• flowersandthings
    17 years ago

    Annuals? I don't know if I could pick one but (still now but leser to an extent) I really loved pansies.... loved when I first planted and still do cosmos and loved and still do (although they don't i.e. perform "love" me).... sunflowers.... :)

  • Marie_zone5
    17 years ago

    Happyhoe, what IS your favorite wholesale catalog. And does that mean they sell to business only?

  • K
    17 years ago

    I have always loved the smell of Japanese honeysuckle. We had it in my childhood yard along the fence and used to pull out the stigma and suck the "honey" out. I will never plant it because it is so invasive, but whenever I smell it, it takes me back.
    Another is tea olive. The scent transports me to slate-paved sidewalks and wrought iron gates in Charleston.

  • Garden_Momma
    Original Author
    17 years ago

    I like browsing the catalogues, they give me ideas what I like to try or not and they are good for identifying a plant that you don't remember planting or a plant that has grown and you discovered a few years later. I did that with a columbine but couldn't remember what kind and the seed pack had been long gone. The same day I found it my dh had weed wacked in the very same spot (I had transplanted that morning and now have seeds).

    Ellen, I was opposite in regards the beginning of gardening. I started with annuals and now want something that will come back, perennials, shrubs. I prefer starting most plants from seed and 'anything goes' for me, too. But annuals will always be there!

    Paul&MX I know what you mean about marigolds. I like their quick performance when it comes to filling bare spots. They're usually the softer colors of yellow. I like zinns for this reason, too.

    Ditto on the heavenly blue morning glories. I didn't get many in this year, I was busy with wsed plants and new beds prepared last fall. I thought I'ld almost bit off more than I can chew for trying to fill them.
    Nasturtiums, portulaca are a favorite, too.

    Linnea, what kind of columbine was it? The one I found was tall with beautiful leaves on bottom. I didn't see the color in the (T&M) catalogue but found the closest resemblance to be a ruby port or maybe a barlow type.

    I'm not to good with words but would like to express to all the enjoyment from reading your posts.
    G_M

  • linnea56 (zone 5b Chicago)
    17 years ago

    The colunbine I first grew with my Mom was a McKana's giant, red and yellow combination. Oddly enough, I have not had good luck with them recently. Now I grow several kinds: my favorite is the short all-blue alpine columbine. I have good luck collecting the seeds from them and getting them to grow in a variety of different areas.

  • crocosmia_mn
    17 years ago

    My grandmother had a small field of wild and crazy zinnias at her farm. I never had a garden until I moved into my first house when I was 33 -- there was already a garden there with various white, lavender, and pink flowers and I took care of it and added to it. It was OK. Not really my colors. Then one day I was out walking and saw a red and yellow columbine (not the wild one) and thought "Huh! I could have a garden that was MY kind of colors!" So I made a red, yellow, and orange garden. Then I dug up more and more of the yard for my gardens. Then I went to England to see some of their hot colored gardens. Then I came home and dug up even more of the yard. Etc, etc. But, like the person who posted before me, I don't have good luck growing the original columbine flower that inspired all this, even though I plant some every year.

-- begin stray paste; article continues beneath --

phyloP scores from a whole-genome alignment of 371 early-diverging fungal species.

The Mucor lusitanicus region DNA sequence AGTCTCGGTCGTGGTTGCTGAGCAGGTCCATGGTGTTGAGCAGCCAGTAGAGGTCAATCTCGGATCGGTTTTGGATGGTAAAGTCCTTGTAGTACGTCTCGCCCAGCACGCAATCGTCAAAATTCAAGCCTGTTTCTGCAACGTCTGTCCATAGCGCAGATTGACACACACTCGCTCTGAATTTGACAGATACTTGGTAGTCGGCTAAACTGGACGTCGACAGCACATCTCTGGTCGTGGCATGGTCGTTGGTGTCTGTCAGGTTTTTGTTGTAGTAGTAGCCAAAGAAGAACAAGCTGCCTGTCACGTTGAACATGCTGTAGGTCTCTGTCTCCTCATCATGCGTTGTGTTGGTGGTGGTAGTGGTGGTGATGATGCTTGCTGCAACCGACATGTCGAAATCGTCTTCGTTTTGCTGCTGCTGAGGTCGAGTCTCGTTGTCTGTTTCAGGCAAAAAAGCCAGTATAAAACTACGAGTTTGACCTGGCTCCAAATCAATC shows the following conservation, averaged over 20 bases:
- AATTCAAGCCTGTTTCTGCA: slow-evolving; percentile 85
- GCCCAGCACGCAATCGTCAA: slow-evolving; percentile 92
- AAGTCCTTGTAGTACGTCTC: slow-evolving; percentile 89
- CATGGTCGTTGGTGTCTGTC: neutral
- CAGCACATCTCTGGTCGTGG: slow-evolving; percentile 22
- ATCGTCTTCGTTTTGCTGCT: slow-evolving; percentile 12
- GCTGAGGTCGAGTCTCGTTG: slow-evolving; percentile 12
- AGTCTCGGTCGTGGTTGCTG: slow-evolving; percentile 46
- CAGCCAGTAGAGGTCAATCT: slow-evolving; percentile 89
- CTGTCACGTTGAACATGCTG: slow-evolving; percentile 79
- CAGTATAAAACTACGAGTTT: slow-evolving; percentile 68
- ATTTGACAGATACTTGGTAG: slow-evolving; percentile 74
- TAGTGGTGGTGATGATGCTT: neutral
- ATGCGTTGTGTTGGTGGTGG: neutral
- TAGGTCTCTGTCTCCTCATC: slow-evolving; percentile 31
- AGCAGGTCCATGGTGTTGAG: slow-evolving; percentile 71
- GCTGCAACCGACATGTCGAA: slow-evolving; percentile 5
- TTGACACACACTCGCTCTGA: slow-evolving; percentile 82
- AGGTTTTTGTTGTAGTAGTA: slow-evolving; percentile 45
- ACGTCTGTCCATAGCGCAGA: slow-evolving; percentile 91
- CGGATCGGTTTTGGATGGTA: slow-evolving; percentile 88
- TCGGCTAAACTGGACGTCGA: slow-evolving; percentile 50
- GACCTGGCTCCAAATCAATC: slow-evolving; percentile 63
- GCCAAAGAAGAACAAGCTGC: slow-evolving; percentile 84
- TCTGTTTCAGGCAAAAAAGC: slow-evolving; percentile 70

• calla_lilly96
    17 years ago

    ellen,

    glad to see someone else has also tried to find that wonderful scent in candles and air fresheners to! the white ones are my favorite also.

    carolinakate,

    you said you liked the japanese honeysuckle but it was to invasive,well I was going to put that on a fence I wanted to cover when I learned of it invasive nature I found out about lonicera heckrottii honeysuckle its very pretty and rarely sets seed.

  • bouquet_kansas
    16 years ago

    Zinnias are the flowers responsible for me starting a hobby that led to a passion then to an obsession!!! my family wasnt into gardening but one spring i decided i was going to grow some type of flower in a spot by the front door.....they looked fantastic...and there began my love for flowers.....

  • triple_b
    16 years ago

    When I first fell in love with gardening it was with vegetables. I played halfheartedly with flowers; marigolds for bug control. The first flower that I decided I had to call my own was nictotiana sylvestris. Ah, the scent of it wafting into the house in the evening!

  • putzer
    16 years ago

    My parents had two really big veggie gardens and every year my dad would let me order the Gurney's one cent kid's garden packet. Also, my mom had a border of peonies with irises mixed in-I will always think of her when I see those blooms. My sister and I are going to plant a peony by her grave this week. And Lilacs!! I used to crochet 'chains' and hang them in our lilacs (we had quite a few of them) as decoration. I was an odd kid :)